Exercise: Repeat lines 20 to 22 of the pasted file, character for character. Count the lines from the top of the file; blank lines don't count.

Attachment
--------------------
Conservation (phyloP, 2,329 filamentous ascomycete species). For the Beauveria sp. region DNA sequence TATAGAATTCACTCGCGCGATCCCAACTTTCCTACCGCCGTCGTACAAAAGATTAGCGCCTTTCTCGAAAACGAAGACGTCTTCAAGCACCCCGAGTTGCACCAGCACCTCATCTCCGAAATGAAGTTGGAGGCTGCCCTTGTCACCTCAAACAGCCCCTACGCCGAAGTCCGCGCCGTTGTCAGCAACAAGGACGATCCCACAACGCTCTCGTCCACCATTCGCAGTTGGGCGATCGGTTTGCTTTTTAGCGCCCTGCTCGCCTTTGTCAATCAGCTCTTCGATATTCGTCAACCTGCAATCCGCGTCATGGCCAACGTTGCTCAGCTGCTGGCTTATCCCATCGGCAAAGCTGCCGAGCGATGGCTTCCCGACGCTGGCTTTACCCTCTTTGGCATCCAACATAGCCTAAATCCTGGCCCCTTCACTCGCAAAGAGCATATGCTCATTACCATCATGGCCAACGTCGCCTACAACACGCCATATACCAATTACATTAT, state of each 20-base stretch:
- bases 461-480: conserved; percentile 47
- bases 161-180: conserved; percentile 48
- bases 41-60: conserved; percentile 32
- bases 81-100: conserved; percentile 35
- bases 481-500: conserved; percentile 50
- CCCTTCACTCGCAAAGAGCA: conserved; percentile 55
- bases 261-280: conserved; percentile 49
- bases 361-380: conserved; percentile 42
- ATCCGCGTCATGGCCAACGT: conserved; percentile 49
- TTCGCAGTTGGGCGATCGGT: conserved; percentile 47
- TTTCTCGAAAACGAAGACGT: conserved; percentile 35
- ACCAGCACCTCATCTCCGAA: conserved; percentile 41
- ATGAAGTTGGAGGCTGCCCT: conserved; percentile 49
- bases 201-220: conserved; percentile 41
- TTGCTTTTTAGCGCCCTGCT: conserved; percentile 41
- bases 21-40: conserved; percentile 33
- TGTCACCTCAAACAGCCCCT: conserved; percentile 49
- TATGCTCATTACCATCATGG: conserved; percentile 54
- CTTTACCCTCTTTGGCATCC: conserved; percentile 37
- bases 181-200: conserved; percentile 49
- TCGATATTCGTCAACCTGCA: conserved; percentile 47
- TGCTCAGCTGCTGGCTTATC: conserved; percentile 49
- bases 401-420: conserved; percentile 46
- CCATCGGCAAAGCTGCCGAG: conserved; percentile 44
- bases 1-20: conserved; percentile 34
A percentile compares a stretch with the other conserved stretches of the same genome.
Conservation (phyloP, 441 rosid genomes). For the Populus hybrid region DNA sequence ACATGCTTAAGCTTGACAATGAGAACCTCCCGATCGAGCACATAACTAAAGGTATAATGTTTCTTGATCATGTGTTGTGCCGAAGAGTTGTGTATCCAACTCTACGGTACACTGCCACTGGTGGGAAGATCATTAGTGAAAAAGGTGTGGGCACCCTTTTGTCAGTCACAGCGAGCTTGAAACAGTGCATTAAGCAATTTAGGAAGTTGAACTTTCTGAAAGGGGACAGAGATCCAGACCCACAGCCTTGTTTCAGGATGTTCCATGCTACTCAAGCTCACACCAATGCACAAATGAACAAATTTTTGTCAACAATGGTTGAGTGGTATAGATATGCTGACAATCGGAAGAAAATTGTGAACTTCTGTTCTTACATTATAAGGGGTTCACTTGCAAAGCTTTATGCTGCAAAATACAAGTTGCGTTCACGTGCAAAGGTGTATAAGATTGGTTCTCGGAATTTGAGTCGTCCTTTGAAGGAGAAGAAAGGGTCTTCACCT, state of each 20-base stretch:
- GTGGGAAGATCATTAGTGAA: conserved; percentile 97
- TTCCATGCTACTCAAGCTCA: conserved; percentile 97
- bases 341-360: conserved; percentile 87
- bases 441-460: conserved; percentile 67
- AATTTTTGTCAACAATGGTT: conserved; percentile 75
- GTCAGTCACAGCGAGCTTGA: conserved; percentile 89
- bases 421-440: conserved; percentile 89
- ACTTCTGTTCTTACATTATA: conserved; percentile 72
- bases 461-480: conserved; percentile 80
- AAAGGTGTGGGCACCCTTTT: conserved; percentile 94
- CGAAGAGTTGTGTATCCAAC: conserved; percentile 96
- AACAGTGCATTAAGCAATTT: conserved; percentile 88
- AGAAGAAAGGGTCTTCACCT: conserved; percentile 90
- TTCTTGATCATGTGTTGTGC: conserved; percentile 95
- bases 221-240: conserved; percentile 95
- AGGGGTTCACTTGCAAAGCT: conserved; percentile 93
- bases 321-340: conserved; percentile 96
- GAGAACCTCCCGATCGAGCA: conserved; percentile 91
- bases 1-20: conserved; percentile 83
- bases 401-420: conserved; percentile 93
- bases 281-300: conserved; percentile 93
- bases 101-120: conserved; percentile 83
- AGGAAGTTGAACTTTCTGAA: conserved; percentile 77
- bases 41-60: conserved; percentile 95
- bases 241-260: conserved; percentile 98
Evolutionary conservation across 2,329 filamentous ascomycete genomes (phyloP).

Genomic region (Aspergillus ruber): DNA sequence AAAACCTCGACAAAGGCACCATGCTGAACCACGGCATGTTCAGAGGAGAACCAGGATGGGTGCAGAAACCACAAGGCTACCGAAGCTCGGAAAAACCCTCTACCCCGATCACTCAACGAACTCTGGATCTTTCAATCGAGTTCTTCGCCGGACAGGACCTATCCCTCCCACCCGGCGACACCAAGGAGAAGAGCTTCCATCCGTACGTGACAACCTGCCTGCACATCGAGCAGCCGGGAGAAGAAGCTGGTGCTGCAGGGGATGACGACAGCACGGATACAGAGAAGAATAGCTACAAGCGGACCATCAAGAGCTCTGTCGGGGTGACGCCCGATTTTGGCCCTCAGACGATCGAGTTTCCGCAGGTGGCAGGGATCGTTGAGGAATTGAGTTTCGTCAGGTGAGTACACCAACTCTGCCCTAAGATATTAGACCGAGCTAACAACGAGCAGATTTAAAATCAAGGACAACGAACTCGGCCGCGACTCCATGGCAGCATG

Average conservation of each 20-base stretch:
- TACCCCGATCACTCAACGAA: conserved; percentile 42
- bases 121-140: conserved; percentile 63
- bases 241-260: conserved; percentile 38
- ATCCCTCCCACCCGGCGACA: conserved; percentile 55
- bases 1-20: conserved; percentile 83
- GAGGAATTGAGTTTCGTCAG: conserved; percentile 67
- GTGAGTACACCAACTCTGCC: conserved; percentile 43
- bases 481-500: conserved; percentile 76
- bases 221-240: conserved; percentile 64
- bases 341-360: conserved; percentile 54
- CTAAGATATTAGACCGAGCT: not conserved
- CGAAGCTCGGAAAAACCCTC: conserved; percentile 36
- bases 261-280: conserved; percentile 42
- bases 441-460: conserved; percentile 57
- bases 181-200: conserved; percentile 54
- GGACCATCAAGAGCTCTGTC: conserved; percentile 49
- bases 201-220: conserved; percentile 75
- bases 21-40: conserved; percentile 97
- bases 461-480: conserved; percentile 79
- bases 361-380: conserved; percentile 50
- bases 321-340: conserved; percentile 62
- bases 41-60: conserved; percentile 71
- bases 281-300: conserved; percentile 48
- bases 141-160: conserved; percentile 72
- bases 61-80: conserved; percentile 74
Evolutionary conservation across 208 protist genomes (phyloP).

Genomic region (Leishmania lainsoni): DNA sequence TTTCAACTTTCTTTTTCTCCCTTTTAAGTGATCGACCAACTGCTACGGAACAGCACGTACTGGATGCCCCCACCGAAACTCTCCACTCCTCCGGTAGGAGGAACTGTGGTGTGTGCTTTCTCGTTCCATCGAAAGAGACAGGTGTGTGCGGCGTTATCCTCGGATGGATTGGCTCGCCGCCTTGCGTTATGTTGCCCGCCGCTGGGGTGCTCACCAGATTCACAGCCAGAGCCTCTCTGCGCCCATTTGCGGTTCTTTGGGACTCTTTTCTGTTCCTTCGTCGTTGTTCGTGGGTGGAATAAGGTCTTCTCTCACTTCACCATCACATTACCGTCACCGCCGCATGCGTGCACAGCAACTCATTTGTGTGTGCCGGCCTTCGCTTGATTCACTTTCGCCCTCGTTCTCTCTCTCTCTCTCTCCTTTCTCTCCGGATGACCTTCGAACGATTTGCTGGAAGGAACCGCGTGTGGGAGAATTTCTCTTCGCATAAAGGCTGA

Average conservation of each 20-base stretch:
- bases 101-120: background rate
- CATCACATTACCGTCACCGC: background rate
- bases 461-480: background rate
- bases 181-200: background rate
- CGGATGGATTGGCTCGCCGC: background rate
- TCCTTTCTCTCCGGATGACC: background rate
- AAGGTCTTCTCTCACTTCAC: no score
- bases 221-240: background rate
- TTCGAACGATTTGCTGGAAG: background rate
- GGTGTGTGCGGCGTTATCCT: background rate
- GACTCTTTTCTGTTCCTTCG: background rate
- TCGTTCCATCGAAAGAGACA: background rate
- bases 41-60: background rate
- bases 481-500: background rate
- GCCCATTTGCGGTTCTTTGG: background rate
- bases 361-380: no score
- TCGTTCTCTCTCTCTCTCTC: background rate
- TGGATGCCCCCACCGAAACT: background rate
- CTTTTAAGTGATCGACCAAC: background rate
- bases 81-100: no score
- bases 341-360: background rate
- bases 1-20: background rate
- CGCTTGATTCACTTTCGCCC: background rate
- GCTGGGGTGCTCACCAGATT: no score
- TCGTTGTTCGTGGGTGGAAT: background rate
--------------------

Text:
- CTTTACCCTCTTTGGCATCC: conserved; percentile 37
- bases 181-200: conserved; percentile 49
- TCGATATTCGTCAACCTGCA: conserved; percentile 47